console.log(value, index, array);

Output:

11 0 [ 16, 22, 33 ]
22 1 [ 16, 27, 33 ]
33 2 [ 16, 27, 38 ]

Map

The map() is a method of creating a new array associated with the results of calling a given function on every element in the calling array. After implementation, the original array remains preserved. When working with them, we frequently convert maps into and out of arrays since arrays have more integrated ways to transform the contents.

Example:

var arr_1 = [1, 2, 3]
 
var arr_2 = arr.map(function (value) {
   return Math.random() * 100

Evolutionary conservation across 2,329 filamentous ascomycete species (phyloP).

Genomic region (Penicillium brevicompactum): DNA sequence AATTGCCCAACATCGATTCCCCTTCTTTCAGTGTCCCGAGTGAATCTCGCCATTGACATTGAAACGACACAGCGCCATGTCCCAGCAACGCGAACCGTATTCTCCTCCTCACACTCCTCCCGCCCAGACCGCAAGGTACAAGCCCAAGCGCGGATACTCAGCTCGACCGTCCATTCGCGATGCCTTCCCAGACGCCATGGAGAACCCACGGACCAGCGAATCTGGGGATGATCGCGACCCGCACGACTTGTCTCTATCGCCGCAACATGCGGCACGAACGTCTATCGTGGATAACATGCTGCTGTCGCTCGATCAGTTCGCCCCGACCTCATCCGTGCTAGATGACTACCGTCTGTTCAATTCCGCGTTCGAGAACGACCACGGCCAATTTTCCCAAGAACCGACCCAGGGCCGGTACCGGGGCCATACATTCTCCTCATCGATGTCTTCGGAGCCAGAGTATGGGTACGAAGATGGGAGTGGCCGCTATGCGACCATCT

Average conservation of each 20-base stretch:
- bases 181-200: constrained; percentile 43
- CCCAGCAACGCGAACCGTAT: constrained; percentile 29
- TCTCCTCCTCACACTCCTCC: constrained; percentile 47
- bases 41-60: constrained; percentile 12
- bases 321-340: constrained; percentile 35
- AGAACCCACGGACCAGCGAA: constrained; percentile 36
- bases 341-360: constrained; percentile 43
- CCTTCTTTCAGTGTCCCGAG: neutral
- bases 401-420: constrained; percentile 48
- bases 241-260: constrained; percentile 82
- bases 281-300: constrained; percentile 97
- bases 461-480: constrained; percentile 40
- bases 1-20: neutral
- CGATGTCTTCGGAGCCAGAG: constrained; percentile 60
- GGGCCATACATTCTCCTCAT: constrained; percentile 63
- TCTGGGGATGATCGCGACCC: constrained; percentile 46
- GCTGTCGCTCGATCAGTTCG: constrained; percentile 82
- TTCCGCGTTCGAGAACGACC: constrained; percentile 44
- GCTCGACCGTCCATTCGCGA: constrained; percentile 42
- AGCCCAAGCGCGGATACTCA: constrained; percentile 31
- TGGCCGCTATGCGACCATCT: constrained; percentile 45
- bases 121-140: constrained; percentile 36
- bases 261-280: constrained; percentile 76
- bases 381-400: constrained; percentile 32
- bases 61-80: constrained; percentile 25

})
 
console.log(arr_1);
console.log(arr_2);

Output:

[ 1, 2, 3 ]
[ 86.84531048845763, 47.47820124702977, 95.77057747915659 ]

Note: Here map() method is implemented on the arr_1 array. The arr_1 has 3 elements in the array. After implementation arr_1 still has the same elements and values but here creates a new array stored on the arr_2 variable with the result of the function completed.

Example:

var arr = [1, 2, 3]
 
var sqrArr = arr.map(x => x*x)  //passing a arrow function to map
 
console.log(arr);
console.log(sqrArr);

Output:

[ 1, 2, 3 ]
[ 1, 4, 9 ]

Filter